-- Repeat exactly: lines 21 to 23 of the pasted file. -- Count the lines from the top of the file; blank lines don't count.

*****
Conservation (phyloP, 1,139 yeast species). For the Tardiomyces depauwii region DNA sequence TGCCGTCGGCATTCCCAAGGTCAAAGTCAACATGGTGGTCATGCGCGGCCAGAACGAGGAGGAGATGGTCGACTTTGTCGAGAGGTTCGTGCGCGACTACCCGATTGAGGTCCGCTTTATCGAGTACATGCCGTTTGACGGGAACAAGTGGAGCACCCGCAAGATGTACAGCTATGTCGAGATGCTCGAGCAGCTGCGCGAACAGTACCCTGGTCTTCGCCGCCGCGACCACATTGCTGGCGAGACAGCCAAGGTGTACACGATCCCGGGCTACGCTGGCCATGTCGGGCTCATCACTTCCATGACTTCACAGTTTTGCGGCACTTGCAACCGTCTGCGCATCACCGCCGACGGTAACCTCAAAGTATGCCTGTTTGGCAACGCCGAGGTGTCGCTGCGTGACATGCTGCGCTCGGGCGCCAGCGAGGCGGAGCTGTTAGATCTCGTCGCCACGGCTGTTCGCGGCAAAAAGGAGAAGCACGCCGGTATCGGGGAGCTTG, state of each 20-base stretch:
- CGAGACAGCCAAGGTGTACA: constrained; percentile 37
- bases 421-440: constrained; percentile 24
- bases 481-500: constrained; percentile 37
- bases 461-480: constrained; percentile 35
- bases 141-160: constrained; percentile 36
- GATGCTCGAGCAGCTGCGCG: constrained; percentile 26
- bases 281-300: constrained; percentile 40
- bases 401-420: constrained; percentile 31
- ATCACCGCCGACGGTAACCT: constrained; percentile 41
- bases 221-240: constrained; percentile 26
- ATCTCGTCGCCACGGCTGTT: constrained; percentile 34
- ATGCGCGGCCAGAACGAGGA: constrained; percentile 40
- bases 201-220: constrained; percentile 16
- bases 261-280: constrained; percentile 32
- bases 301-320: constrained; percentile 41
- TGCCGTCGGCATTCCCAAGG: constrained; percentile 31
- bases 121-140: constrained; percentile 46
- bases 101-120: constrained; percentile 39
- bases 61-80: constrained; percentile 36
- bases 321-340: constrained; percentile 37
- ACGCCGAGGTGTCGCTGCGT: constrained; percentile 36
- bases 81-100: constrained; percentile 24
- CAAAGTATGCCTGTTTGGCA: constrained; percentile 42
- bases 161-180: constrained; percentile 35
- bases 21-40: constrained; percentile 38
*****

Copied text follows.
- bases 321-340: constrained; percentile 37
- ACGCCGAGGTGTCGCTGCGT: constrained; percentile 36
- bases 81-100: constrained; percentile 24